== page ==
Image Credit: A flickr photo by pshab

AIMS Project

The NSF-funded project Adapting and Implementing Innovative Material in Statistics (AIMS) developed lesson plans and activities based on innovative materials that have been produced for introductory statistics courses.

The AIMS materials are available on Github at https://github.com/zief0002/aims

The case for substantial change in statistics instruction is built on strong synergies between content, pedagogy, and technology.

David Moore

Initially written in 2005–2006, the AIMS lesson plans and student activity guides were developed to help transform an introductory statistics course into one that is aligned with the Guidelines for Assessment and Instruction in Statistics Education (GAISE) for teaching introductory statistics courses. The lessons, which build on implications from educational research, involve students in small and large group discussion, computer explorations, and hands-on activities. The lessons are described in full detail along with the research foundations for the lessons, in Garfield and Ben-Zvi’s book Developing Students’ Statistical Reasoning: Connecting Research and Teaching Practice.

AIMS & GAISE

The AIMS materials have been aligned with the 2005 Guidelines for Assessment and Instruction in Statistics Education (GAISE) College Report. Each of the six recommendations from this report is listed below along with an indication of how the AIMS materials have been aligned with it.

  • Emphasize statistical literacy and develop statistical thinking: The AIMS materials help build students’ statistical literacy by having them read their text and complete study questions, and respond to literacy oriented assessment items.
  • Use real data: The AIMS materials use data gathered from students (student survey data, body data) and analyze other real data sets of interest (e.g., college admissions data)
  • Stress conceptual understanding rather than mere knowledge of procedures: The AIMS materials focus on the nine big ideas (data, model, distribution, center, variability, comparing groups, samples, inference, and covariation), and develop them throughout the course. Students first encounter these ideas informally, and then as they revisit them, the materials aid in moving them to more formal understanding and reasoning.
  • Foster active learning in the classroom: The AIMS lesson plans suggest how teachers may guide students through activities where they are actively engaged in making and testing conjectures, working in small groups, explaining their reasoning, and learning together. The materials also incorporate versions of many innovative student activities.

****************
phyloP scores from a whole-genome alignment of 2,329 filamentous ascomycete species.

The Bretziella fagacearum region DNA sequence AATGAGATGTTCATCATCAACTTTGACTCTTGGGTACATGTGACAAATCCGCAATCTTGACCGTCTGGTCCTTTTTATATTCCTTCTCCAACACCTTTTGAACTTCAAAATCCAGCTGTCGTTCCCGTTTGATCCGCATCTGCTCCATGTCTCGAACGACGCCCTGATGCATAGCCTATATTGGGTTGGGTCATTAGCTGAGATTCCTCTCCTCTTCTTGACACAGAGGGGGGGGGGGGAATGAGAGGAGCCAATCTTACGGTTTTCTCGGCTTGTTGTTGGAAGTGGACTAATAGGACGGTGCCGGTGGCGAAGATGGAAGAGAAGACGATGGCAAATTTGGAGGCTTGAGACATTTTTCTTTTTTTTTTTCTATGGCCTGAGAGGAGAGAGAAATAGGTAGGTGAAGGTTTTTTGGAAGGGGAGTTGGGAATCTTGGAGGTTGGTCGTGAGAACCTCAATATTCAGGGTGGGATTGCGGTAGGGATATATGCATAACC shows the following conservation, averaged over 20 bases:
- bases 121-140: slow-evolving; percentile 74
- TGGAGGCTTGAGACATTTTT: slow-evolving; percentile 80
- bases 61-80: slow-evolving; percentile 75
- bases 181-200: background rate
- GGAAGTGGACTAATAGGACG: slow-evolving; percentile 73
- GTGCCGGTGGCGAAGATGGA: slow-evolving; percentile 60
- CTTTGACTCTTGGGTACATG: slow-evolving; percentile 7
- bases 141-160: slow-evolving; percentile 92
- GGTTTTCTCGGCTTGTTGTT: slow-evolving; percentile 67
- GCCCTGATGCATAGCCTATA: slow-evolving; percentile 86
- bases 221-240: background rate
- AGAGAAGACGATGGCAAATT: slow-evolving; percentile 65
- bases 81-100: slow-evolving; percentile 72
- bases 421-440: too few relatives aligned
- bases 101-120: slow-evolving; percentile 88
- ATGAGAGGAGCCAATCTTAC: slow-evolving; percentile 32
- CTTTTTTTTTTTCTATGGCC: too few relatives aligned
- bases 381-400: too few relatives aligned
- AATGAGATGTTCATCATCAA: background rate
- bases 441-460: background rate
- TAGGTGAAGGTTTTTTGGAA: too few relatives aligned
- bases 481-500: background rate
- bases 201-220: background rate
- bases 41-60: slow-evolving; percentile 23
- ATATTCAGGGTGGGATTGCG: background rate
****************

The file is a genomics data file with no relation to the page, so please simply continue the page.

• Use technology for developing conceptual understanding and analyzing data: The AIMS materials use Fathom™ for data analysis and exploration, Tinkerplots™ to help students understand and reason about graphs, Sampling SIM to simulate data to make informal inferences, and several applets to illustrate abstract concepts.
  • Use assessments to improve and evaluate student learning: Three free resources can be used to assess students’ statistical reasoning: The ARTIST website, the ARTIST Item Database, and the ARTIST Topic Tests and CAOS tests. These are all located at the ARTIST website.


People

There were many people involved in the AIMS Project. Many of them are listed below.

AIMS Principal Investigators

  • Joan Garfield (University of Minnesota)
  • Robert delMas (University of Minnesota)
  • Andrew Zieffler (University of Minnesota)

AIMS Contributing Author

  • Dani Ben-Zvi (University of Haifa)

AIMS Staff

  • Michelle Everson (University of Minnesota)
  • Jared Dixon (University of Minnesota, Graduate Research Assistant)
  • Beng Chang (University of Minnesota, Graduate Research Assistant)

AIMS Evaluator

  • Robert Gould (University of California, Los Angeles)

AIMS Advisory Board

  • Beth Chance (California Polytechnic State University)
  • George Cobb (Mount Holyoke College)
  • Bill Finzer (KCP Technologies)
  • Cliff Konold (University of Massachusetts Amherst)
  • Robin Lock (St. Lawrence University)
  • Dennis Pearl (The Ohio State University)
  • Allan Rossman (California Polytechnic State University)
  • Richard Scheaffer (University of Florida)